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How I went from a 161 to a 175 with extended time: a Reddit LSAT success story

How I went from a 161 to a 175 with extended time: a Reddit LSAT success story

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161 on May 31 diagnostic, 175 on September LSAT. He studied full-time for 2 weeks, then had a full-time internship after that, so could only work 3-4 hours per day. He has narcolepsy, so gets 1.5x time on the test.

He took the Testmaster’s online course, which he appreciated for the structure, as he’s not a self-studier. He also bought the Logical Reasoning Bible, which he thought was a pretty good refresher.

For RC, he reads twice: once for content and once for structure. Then he summarizes each paragraph with what the author is trying to accomplish.

For LR, he always tries to guess the answer before looking at the answers.

For LG, he is a big fan of diagramming once in dark pencil, then writing over that in light pencil.

His biggest advice is to always review your practice tests and to manage your stress levels by taking breaks and having fun. Also, avoid alcohol.


Original Post

Hi everyone! Someone asked me yesterday if I could detail the ways in which I was able to improve my score by 14 points, so I thought I would write out the gist of my study plan. I’m not sure if this will help anyone (and I’m still pretty fuzzy on how exactly I got the score I did/my heart hasn’t stopped pounding since 8 am yesterday) but I figured I have gained so much from this subreddit that I wanted to be able to give back whatever I could 🙂

Score Progression: I took my diagnostic on May 31, when my Testmasters course’s online access opened. It was PT 62 and I got a 161 (20/27 RC, 16/23 LG, and then 15/26 on one LR and 23/26 on the other). The way the class was set up required that I complete several (I think 7?) lessons and the accompanying homework in order to take the second practice test, so it was about 3 weeks until I took my second test. I think having that time to learn how to diagram logic games and learning that I actually needed to read the question stems was really beneficial, especially because I wasn’t doing practice tests at the same time. It put the focus entirely on drilling questions and not on scores on timed sections or full tests. Because of that, my score went up to a 170 on my second test (PT 63). I took 14 full tests over the course of the summer and beginning of the school year. During the latter half of the summer, I took one practice test per week (on the weekend) because since I had extended time (I have narcolepsy), it was basically impossible to come home from working full time and take a 5-section 1.5x test. This was my progression from test to test: 161 (PT 62), 170 (PT 63), 168 (PT 70), 170 (PT 73), 170 (PT 78), 168 (PT 80), 175 (PT 59 but this one was done in sections while I was moving into my dorm), 170 (PT 66), 172 (PT 67), 173 (PT 75), 173 (PT 76), 173 (PT 81), 168 (PT 82), 174 (PT 83).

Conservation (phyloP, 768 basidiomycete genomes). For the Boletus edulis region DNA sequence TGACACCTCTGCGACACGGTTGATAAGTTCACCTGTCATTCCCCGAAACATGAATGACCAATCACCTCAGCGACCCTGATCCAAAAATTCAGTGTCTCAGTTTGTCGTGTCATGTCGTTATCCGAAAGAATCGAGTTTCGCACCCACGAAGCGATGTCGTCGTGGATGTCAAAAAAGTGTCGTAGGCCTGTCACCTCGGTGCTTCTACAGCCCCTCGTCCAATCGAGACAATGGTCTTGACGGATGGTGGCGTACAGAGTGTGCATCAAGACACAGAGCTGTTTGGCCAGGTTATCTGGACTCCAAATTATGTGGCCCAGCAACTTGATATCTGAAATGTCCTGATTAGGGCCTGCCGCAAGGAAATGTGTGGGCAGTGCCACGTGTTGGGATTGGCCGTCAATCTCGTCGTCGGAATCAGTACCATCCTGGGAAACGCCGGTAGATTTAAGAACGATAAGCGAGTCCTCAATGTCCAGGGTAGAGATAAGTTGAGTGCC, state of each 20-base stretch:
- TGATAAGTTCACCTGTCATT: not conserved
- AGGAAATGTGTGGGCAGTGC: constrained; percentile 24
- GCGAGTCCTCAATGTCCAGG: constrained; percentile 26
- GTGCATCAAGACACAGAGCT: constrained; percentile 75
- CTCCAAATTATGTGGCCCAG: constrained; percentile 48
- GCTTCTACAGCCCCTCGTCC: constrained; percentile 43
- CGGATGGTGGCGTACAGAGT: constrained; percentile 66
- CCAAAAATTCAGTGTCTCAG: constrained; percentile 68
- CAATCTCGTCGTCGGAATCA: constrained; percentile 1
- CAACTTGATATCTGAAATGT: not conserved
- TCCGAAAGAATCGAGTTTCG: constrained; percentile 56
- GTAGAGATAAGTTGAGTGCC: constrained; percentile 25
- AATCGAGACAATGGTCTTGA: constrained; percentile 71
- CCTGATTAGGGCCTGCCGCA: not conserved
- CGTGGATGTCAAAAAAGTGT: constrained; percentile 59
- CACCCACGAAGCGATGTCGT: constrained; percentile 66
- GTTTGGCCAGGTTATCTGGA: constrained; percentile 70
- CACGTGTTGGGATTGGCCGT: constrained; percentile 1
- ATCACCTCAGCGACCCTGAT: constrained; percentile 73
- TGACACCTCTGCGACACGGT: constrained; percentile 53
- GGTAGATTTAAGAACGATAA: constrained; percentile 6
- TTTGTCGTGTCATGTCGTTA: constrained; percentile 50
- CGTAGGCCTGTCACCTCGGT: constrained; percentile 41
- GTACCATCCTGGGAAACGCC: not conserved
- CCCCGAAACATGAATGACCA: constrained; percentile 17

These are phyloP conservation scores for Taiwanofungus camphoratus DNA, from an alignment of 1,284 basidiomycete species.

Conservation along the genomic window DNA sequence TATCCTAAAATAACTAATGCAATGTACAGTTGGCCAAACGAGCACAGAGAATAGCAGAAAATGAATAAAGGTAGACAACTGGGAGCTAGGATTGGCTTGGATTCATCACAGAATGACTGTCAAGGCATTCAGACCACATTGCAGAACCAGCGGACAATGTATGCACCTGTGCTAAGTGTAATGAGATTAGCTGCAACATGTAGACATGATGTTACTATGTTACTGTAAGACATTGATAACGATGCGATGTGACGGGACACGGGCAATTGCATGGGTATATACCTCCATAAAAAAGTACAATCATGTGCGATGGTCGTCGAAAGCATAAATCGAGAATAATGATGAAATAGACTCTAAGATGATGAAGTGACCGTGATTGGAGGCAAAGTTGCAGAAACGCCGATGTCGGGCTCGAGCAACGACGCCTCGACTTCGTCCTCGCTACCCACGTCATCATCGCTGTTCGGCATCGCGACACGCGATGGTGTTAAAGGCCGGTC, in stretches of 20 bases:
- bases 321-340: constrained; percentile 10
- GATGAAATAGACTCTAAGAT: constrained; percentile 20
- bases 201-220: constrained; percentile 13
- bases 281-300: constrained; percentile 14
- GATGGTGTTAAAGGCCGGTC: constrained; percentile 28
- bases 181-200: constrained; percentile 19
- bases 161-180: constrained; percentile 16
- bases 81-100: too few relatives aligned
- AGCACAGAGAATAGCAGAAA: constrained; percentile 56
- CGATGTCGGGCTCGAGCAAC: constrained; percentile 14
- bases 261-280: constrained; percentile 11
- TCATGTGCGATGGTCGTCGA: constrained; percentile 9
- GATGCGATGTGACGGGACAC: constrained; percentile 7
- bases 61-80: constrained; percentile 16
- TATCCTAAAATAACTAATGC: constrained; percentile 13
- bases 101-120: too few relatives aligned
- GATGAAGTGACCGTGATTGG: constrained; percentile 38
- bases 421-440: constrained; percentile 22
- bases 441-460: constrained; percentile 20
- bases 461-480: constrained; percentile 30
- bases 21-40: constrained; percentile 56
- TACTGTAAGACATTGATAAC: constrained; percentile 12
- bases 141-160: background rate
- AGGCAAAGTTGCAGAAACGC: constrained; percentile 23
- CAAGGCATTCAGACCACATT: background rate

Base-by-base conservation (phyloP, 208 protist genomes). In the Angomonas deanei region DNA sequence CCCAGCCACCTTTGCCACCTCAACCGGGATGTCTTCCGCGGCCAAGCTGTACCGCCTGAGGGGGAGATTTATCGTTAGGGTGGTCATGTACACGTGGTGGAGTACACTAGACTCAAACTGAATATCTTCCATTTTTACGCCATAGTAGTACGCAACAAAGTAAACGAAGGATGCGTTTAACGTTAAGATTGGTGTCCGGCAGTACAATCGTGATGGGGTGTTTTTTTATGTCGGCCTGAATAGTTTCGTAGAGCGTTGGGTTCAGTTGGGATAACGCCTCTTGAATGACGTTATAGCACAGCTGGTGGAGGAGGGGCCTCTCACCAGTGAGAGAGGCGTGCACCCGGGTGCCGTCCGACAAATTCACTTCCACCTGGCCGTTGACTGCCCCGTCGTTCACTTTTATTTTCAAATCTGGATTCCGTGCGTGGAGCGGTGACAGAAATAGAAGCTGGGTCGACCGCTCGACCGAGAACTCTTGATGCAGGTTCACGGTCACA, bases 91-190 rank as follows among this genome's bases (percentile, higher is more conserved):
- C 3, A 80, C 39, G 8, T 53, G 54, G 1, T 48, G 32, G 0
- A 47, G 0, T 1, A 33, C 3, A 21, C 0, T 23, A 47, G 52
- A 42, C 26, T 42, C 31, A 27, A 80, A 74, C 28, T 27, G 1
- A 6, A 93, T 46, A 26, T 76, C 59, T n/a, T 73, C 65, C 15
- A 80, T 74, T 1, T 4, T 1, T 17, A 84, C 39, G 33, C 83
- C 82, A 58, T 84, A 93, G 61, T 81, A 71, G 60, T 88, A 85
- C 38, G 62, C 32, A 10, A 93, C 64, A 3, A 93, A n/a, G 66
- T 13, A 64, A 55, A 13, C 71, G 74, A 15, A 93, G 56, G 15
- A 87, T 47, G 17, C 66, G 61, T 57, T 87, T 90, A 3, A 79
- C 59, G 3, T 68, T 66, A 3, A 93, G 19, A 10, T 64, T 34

Section Progression: From the beginning, it was clear that my biggest problem was going to be Reading Comp. I had basically nailed down LG by my third practice test and was getting -0s on almost every test (although on sections with several substitution problems, sometimes that didn’t work out). LR was slowly improving as well. My main problems in RC were main point questions and questions that required me to infer what the author’s perspective on something were. I was also not great at the analogy questions where they ask you to apply the reasoning from the passage to a different example. By the time I took the test, I was getting around -4 on RC, -1/-3 on LR, and -0 on LG.

Materials I used to study: Testmasters Online Course, Powerscore Logical Reasoning Bible

Testmasters Course: I really enjoyed this class and felt that I learned a lot. One thing I really appreciated was the structure. I don’t think self-study would have worked for me because on huge endeavors like this, it can be really difficult for me to figure out where to begin, and having the guidance through the whole process was helpful. For example, I see a lot of people trying to figure out which PT to use as a diagnostic and which PTs to save for later or if there is a recommended order and that was all figured out for me. The order in which I listed the PTs before were the order in which they were presented to me, and while I could have gone out of order for any of the PTs after the 6th one (the first 6 are set in stone), I trusted that they placed them in the order they did for a reason. Additionally, every PT had an experimental section already in a random slot in the order, and doing full 5-section tests where I didn’t know which section was the experimental made it a lot more realistic. On top of that, there were hundreds of questions to drill by type for each homework assignment and having all of that available without having to go through old practice tests and do them section-by-section myself was immeasurably helpful. I really only had two problems with this class, the first being that there was a ton of focus on formal logic at the beginning (which I think is really important) but it was never quite made clear that there are only a few formal logic questions on each test whereas I thought every question was a formal logic question and got stuck trying to diagram every question as such. I wish that had been made more clear, but it’s such a small thing that it didn’t detract from the overall experience. Additionally, having the question types categorized by number wasn’t super intuitive for me because it required me to read a question stem, translate that to a number, think of the rules associated with that number, and then switch it back to actual applications.